Two years ago I spent ten weeks living at Richard Strozzi-Heckler’s ranch (Strozzi Institute), studying in his leadership dojo, doing aikido and bodywork classes. The time I spent there was an intense personally transformative feast of learning. I also had a number of experiences there that verge on the mystical, which I won’t repeat online lest I be taken for a drug-addled hippy.
At the end of my stay at Richard’s a close friend committed suicide and a few days after the funeral I lead the first large Aiki Extensions gathering in the UK. Enough to say what I learnt at The Leadership Dojo was crucial at this time. Since then the work has proved useful countless times, and lifesaving at least twice. When I say that Richard’s stuff works, I know, I’ve tested it in a number of hostile environments.
Richard Strozzi-Heckler is known by many for his work teaching meditation and aikido to US Special Forces – described in the entertaining and thoughtful, “In Search of the Warrior Spirit.” In addition to holding a 6th degree black belt in aikido and dan grades in four other martial arts, he has studied bodywork with some of the worlds greats (e.g. Ida Rolf, Moshe Feldenkrais, Randolph Stone) and linguistics with Chilean philosopher Fernando Flores. In the last 15 years he has worked extensively with corporate groups, and his latest book concerns this work.
In Richard’s way of thinking we are all leaders, and a “dojo” can be anywhere – it is not a concept limited to martial arts. Richard’s central approach is “Somatics” – the study if the living body in its wholeness. Somatics views the body as far more than a machine, being a place of awareness, mood, dignity, learning, change and communication. Personally, I describe somatics as that which “Makes you different from a chair.” Integrated with the bodily approach is linguistics. Viewing words as “speech acts” can make life much more manageable. I’ve found his approach especially useful to any type of organisation. An example: When we make a request (a type of speech act) people respond in one of four ways: Accept, decline, commit-to-commit or counter offer. So when go example, putting together a seminar by inviting teachers, they may say, “Yes”, “No”, ”I’ll tell you later” (at which point I’d establish when) or “No, but I’ll come to the next one.” “Maybe” or a lack of response is only ever one of these four responses in another guise. Establishing clarity about which response you are getting is very useful and saves a whole lot of bother!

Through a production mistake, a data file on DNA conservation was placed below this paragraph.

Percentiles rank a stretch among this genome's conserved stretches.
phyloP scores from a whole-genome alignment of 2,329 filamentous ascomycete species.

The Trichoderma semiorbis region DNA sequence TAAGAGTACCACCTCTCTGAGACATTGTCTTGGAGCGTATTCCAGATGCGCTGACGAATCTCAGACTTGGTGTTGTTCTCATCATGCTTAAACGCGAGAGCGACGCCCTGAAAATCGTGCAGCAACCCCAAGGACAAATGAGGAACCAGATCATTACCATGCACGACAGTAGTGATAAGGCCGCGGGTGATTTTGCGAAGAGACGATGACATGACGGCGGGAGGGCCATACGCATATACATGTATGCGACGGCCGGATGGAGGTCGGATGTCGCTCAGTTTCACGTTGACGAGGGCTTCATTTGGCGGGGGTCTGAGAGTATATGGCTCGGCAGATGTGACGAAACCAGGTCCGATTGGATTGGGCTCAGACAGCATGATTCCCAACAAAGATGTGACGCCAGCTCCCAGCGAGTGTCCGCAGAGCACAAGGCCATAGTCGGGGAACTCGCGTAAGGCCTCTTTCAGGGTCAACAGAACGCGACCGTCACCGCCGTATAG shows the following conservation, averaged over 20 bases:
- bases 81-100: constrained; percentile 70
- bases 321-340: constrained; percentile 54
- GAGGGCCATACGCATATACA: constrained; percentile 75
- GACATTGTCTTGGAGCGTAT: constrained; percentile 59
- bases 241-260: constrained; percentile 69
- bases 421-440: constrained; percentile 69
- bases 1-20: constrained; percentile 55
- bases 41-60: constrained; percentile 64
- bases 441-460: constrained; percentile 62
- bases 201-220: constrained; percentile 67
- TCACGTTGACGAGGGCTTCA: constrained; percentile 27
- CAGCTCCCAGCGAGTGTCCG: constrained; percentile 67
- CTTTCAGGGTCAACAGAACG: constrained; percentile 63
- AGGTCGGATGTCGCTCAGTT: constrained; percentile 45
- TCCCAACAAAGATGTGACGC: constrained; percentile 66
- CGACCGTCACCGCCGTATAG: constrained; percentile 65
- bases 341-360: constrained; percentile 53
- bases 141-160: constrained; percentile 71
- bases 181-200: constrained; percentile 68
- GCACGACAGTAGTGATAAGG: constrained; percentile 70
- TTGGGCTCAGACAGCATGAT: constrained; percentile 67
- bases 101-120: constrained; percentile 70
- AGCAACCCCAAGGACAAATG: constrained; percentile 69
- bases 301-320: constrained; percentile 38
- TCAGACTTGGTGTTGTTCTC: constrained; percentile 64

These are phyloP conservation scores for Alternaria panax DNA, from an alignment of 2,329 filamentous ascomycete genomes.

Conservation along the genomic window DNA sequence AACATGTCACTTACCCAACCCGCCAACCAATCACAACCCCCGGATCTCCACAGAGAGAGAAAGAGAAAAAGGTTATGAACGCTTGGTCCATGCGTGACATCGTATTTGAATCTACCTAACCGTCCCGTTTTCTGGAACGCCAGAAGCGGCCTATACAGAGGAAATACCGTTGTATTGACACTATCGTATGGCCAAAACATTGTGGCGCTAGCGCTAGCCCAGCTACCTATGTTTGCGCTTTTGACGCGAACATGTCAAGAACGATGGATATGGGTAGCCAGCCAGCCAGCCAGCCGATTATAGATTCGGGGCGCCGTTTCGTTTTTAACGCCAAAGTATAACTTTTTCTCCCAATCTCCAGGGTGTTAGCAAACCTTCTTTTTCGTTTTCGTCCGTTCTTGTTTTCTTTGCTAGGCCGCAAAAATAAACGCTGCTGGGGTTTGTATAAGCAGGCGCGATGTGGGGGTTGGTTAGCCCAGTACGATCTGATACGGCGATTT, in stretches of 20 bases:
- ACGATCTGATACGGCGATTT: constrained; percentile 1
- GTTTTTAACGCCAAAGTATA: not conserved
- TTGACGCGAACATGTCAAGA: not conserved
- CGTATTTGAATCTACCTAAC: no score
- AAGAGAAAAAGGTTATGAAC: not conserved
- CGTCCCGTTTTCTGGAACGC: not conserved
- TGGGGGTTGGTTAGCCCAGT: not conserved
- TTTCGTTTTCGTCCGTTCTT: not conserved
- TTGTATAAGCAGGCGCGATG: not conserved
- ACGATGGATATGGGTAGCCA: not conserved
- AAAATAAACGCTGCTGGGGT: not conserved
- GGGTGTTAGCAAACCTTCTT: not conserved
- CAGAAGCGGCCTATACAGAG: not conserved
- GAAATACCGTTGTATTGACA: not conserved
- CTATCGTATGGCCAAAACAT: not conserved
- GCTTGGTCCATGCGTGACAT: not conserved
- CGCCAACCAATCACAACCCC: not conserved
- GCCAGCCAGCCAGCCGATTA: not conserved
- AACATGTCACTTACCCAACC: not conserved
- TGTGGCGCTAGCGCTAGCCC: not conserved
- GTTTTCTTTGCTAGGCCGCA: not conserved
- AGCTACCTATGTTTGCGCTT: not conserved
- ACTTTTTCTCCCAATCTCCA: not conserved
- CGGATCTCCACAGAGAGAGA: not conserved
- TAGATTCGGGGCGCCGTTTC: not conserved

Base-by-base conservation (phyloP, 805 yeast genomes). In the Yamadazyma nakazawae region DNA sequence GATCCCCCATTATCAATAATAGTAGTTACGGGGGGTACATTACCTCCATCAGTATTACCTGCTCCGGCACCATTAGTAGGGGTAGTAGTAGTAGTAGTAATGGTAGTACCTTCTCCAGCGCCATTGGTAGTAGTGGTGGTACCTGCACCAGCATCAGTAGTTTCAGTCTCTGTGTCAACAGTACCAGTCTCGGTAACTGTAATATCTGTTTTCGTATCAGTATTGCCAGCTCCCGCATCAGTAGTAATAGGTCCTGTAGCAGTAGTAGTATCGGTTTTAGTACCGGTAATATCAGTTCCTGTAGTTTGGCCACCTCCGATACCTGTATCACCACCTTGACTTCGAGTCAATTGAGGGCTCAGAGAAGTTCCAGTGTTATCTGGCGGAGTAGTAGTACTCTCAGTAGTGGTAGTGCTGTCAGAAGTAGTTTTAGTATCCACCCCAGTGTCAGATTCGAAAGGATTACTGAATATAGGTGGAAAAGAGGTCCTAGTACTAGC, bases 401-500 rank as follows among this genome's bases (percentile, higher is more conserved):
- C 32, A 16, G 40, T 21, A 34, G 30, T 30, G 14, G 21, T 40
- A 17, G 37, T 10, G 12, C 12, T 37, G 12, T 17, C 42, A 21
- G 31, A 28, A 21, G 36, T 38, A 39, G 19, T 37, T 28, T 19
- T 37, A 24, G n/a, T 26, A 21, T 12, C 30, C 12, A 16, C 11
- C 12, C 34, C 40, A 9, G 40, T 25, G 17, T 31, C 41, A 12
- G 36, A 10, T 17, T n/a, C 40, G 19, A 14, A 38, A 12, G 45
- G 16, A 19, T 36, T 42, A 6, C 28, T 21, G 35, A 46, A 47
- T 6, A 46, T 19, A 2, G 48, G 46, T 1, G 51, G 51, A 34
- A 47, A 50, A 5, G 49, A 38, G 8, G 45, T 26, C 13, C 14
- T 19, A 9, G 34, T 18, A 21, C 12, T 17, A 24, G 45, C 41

The frustration I have with this blog and books by somaticians I’ve come into contact with is that talking about lived experience is “dancing about architecture” to steal a phrase. That being said I would still highly recommend this book as a clear introduction to somatics to anyone, and a master-class for those involved in a body-art already. Richard writes eloquently on how we’re always practicing, how our Self is the constant that effects all that we do and how it is changeable through practice in a dojo. He takes concepts that aikidoka will be familiar with such as centering, extending, blending and entering, and makes them accessible and highly useful to the rest of us. Reading this book I thought back on the times I saw executives in heels learning from an aikido staff form, businessmen transform in front of my eyes and how learning how to spot an untrustworthy body or how to make linguistic “commitments” altered my own life.
Buy this book. If you can’t afford it, take it easy but take it. Then get another couple for your loved ones.
Richard Strozzi-Heckler will likely visit the UK next year – watch this space.